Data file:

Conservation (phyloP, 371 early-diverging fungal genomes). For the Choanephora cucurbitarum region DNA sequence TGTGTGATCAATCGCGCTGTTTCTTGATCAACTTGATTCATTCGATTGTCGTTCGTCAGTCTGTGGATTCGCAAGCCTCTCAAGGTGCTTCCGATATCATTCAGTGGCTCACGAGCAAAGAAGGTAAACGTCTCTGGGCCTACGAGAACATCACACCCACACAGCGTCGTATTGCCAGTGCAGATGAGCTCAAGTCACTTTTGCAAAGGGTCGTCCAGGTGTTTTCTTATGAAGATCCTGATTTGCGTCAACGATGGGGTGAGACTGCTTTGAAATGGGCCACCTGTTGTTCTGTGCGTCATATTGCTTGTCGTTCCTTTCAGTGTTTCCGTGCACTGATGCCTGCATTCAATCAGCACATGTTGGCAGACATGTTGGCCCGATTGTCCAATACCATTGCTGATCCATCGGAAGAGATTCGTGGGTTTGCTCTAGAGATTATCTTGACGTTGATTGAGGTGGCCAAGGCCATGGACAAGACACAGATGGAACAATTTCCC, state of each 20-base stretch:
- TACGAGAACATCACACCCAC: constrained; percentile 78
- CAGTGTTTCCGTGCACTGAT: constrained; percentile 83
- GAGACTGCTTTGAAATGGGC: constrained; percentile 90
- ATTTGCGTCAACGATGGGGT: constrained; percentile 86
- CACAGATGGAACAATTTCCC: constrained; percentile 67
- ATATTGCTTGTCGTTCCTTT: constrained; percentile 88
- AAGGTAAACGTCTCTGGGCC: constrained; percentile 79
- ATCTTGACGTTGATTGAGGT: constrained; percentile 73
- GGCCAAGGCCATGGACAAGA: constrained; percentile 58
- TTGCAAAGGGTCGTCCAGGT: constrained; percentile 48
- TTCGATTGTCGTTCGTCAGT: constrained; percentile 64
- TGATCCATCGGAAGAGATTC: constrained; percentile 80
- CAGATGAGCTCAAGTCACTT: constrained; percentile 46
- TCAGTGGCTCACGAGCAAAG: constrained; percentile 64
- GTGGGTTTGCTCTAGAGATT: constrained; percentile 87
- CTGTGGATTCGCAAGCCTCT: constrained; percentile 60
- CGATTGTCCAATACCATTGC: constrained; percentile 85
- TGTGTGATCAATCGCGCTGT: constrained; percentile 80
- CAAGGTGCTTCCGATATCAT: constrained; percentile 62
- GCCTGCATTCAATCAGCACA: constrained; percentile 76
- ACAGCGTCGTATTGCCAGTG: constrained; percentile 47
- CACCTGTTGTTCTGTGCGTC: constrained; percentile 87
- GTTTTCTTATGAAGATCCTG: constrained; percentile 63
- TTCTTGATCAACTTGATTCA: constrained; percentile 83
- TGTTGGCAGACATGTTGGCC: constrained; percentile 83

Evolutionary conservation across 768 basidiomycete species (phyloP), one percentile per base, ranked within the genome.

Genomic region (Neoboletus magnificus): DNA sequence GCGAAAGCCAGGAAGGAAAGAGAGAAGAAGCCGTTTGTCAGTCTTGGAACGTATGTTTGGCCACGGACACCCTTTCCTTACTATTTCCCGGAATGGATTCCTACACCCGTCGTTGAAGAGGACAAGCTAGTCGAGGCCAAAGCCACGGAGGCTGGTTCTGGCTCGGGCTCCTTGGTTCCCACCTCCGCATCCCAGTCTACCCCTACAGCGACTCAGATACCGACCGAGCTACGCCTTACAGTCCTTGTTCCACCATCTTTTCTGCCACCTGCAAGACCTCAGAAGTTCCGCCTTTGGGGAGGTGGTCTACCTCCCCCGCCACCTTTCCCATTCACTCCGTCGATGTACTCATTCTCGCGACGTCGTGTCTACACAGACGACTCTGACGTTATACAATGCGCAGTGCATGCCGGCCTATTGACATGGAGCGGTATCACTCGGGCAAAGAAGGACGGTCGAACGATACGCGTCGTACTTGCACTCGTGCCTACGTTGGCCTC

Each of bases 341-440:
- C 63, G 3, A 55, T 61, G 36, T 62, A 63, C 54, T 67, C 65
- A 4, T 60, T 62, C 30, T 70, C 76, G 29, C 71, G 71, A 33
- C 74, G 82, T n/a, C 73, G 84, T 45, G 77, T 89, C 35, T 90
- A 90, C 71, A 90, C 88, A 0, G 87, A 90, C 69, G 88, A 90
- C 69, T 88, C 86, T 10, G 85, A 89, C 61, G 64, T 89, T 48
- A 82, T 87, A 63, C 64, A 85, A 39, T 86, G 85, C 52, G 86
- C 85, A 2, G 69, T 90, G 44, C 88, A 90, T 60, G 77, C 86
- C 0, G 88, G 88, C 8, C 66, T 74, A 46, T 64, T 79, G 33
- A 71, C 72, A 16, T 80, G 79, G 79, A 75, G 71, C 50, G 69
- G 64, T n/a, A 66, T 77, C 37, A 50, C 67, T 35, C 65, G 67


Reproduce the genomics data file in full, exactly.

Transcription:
Conservation (phyloP, 371 early-diverging fungal genomes). For the Choanephora cucurbitarum region DNA sequence TGTGTGATCAATCGCGCTGTTTCTTGATCAACTTGATTCATTCGATTGTCGTTCGTCAGTCTGTGGATTCGCAAGCCTCTCAAGGTGCTTCCGATATCATTCAGTGGCTCACGAGCAAAGAAGGTAAACGTCTCTGGGCCTACGAGAACATCACACCCACACAGCGTCGTATTGCCAGTGCAGATGAGCTCAAGTCACTTTTGCAAAGGGTCGTCCAGGTGTTTTCTTATGAAGATCCTGATTTGCGTCAACGATGGGGTGAGACTGCTTTGAAATGGGCCACCTGTTGTTCTGTGCGTCATATTGCTTGTCGTTCCTTTCAGTGTTTCCGTGCACTGATGCCTGCATTCAATCAGCACATGTTGGCAGACATGTTGGCCCGATTGTCCAATACCATTGCTGATCCATCGGAAGAGATTCGTGGGTTTGCTCTAGAGATTATCTTGACGTTGATTGAGGTGGCCAAGGCCATGGACAAGACACAGATGGAACAATTTCCC, state of each 20-base stretch:
- TACGAGAACATCACACCCAC: constrained; percentile 78
- CAGTGTTTCCGTGCACTGAT: constrained; percentile 83
- GAGACTGCTTTGAAATGGGC: constrained; percentile 90
- ATTTGCGTCAACGATGGGGT: constrained; percentile 86
- CACAGATGGAACAATTTCCC: constrained; percentile 67
- ATATTGCTTGTCGTTCCTTT: constrained; percentile 88
- AAGGTAAACGTCTCTGGGCC: constrained; percentile 79
- ATCTTGACGTTGATTGAGGT: constrained; percentile 73
- GGCCAAGGCCATGGACAAGA: constrained; percentile 58
- TTGCAAAGGGTCGTCCAGGT: constrained; percentile 48
- TTCGATTGTCGTTCGTCAGT: constrained; percentile 64
- TGATCCATCGGAAGAGATTC: constrained; percentile 80
- CAGATGAGCTCAAGTCACTT: constrained; percentile 46
- TCAGTGGCTCACGAGCAAAG: constrained; percentile 64
- GTGGGTTTGCTCTAGAGATT: constrained; percentile 87
- CTGTGGATTCGCAAGCCTCT: constrained; percentile 60
- CGATTGTCCAATACCATTGC: constrained; percentile 85
- TGTGTGATCAATCGCGCTGT: constrained; percentile 80
- CAAGGTGCTTCCGATATCAT: constrained; percentile 62
- GCCTGCATTCAATCAGCACA: constrained; percentile 76
- ACAGCGTCGTATTGCCAGTG: constrained; percentile 47
- CACCTGTTGTTCTGTGCGTC: constrained; percentile 87
- GTTTTCTTATGAAGATCCTG: constrained; percentile 63
- TTCTTGATCAACTTGATTCA: constrained; percentile 83
- TGTTGGCAGACATGTTGGCC: constrained; percentile 83

Evolutionary conservation across 768 basidiomycete species (phyloP), one percentile per base, ranked within the genome.

Genomic region (Neoboletus magnificus): DNA sequence GCGAAAGCCAGGAAGGAAAGAGAGAAGAAGCCGTTTGTCAGTCTTGGAACGTATGTTTGGCCACGGACACCCTTTCCTTACTATTTCCCGGAATGGATTCCTACACCCGTCGTTGAAGAGGACAAGCTAGTCGAGGCCAAAGCCACGGAGGCTGGTTCTGGCTCGGGCTCCTTGGTTCCCACCTCCGCATCCCAGTCTACCCCTACAGCGACTCAGATACCGACCGAGCTACGCCTTACAGTCCTTGTTCCACCATCTTTTCTGCCACCTGCAAGACCTCAGAAGTTCCGCCTTTGGGGAGGTGGTCTACCTCCCCCGCCACCTTTCCCATTCACTCCGTCGATGTACTCATTCTCGCGACGTCGTGTCTACACAGACGACTCTGACGTTATACAATGCGCAGTGCATGCCGGCCTATTGACATGGAGCGGTATCACTCGGGCAAAGAAGGACGGTCGAACGATACGCGTCGTACTTGCACTCGTGCCTACGTTGGCCTC

Each of bases 341-440:
- C 63, G 3, A 55, T 61, G 36, T 62, A 63, C 54, T 67, C 65
- A 4, T 60, T 62, C 30, T 70, C 76, G 29, C 71, G 71, A 33
- C 74, G 82, T n/a, C 73, G 84, T 45, G 77, T 89, C 35, T 90
- A 90, C 71, A 90, C 88, A 0, G 87, A 90, C 69, G 88, A 90
- C 69, T 88, C 86, T 10, G 85, A 89, C 61, G 64, T 89, T 48
- A 82, T 87, A 63, C 64, A 85, A 39, T 86, G 85, C 52, G 86
- C 85, A 2, G 69, T 90, G 44, C 88, A 90, T 60, G 77, C 86
- C 0, G 88, G 88, C 8, C 66, T 74, A 46, T 64, T 79, G 33
- A 71, C 72, A 16, T 80, G 79, G 79, A 75, G 71, C 50, G 69
- G 64, T n/a, A 66, T 77, C 37, A 50, C 67, T 35, C 65, G 67